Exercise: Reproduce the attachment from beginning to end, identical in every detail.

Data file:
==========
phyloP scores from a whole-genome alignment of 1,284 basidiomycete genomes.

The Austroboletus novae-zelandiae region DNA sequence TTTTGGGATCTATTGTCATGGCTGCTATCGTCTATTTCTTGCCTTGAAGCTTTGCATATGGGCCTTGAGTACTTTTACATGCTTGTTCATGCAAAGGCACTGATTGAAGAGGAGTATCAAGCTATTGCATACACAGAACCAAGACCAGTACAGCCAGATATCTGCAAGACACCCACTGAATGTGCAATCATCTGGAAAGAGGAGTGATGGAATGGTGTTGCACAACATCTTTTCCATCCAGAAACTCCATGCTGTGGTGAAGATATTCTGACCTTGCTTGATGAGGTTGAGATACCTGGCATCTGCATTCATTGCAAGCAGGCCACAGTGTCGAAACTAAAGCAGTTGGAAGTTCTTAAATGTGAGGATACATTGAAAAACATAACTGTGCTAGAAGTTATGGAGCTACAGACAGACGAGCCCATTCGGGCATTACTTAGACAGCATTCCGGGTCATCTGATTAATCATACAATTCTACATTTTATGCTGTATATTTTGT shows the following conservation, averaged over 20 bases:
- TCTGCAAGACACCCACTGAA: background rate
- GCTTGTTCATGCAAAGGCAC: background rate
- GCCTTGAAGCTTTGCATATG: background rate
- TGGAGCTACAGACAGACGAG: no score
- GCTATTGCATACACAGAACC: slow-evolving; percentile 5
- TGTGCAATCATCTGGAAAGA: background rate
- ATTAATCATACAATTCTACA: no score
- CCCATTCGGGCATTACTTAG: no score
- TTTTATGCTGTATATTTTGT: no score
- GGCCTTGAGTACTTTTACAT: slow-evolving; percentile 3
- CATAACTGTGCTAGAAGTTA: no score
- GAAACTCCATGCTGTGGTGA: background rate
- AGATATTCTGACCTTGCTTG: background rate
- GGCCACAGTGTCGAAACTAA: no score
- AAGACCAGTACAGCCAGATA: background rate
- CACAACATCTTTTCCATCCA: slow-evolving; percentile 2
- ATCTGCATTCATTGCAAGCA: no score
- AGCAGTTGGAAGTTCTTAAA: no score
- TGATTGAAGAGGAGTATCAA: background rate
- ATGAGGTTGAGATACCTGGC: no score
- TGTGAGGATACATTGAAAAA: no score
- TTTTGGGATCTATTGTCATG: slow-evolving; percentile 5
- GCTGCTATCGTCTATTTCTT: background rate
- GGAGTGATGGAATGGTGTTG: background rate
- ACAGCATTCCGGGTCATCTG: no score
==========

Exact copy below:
phyloP scores from a whole-genome alignment of 1,284 basidiomycete genomes.

The Austroboletus novae-zelandiae region DNA sequence TTTTGGGATCTATTGTCATGGCTGCTATCGTCTATTTCTTGCCTTGAAGCTTTGCATATGGGCCTTGAGTACTTTTACATGCTTGTTCATGCAAAGGCACTGATTGAAGAGGAGTATCAAGCTATTGCATACACAGAACCAAGACCAGTACAGCCAGATATCTGCAAGACACCCACTGAATGTGCAATCATCTGGAAAGAGGAGTGATGGAATGGTGTTGCACAACATCTTTTCCATCCAGAAACTCCATGCTGTGGTGAAGATATTCTGACCTTGCTTGATGAGGTTGAGATACCTGGCATCTGCATTCATTGCAAGCAGGCCACAGTGTCGAAACTAAAGCAGTTGGAAGTTCTTAAATGTGAGGATACATTGAAAAACATAACTGTGCTAGAAGTTATGGAGCTACAGACAGACGAGCCCATTCGGGCATTACTTAGACAGCATTCCGGGTCATCTGATTAATCATACAATTCTACATTTTATGCTGTATATTTTGT shows the following conservation, averaged over 20 bases:
- TCTGCAAGACACCCACTGAA: background rate
- GCTTGTTCATGCAAAGGCAC: background rate
- GCCTTGAAGCTTTGCATATG: background rate
- TGGAGCTACAGACAGACGAG: no score
- GCTATTGCATACACAGAACC: slow-evolving; percentile 5
- TGTGCAATCATCTGGAAAGA: background rate
- ATTAATCATACAATTCTACA: no score
- CCCATTCGGGCATTACTTAG: no score
- TTTTATGCTGTATATTTTGT: no score
- GGCCTTGAGTACTTTTACAT: slow-evolving; percentile 3
- CATAACTGTGCTAGAAGTTA: no score
- GAAACTCCATGCTGTGGTGA: background rate
- AGATATTCTGACCTTGCTTG: background rate
- GGCCACAGTGTCGAAACTAA: no score
- AAGACCAGTACAGCCAGATA: background rate
- CACAACATCTTTTCCATCCA: slow-evolving; percentile 2
- ATCTGCATTCATTGCAAGCA: no score
- AGCAGTTGGAAGTTCTTAAA: no score
- TGATTGAAGAGGAGTATCAA: background rate
- ATGAGGTTGAGATACCTGGC: no score
- TGTGAGGATACATTGAAAAA: no score
- TTTTGGGATCTATTGTCATG: slow-evolving; percentile 5
- GCTGCTATCGTCTATTTCTT: background rate
- GGAGTGATGGAATGGTGTTG: background rate
- ACAGCATTCCGGGTCATCTG: no score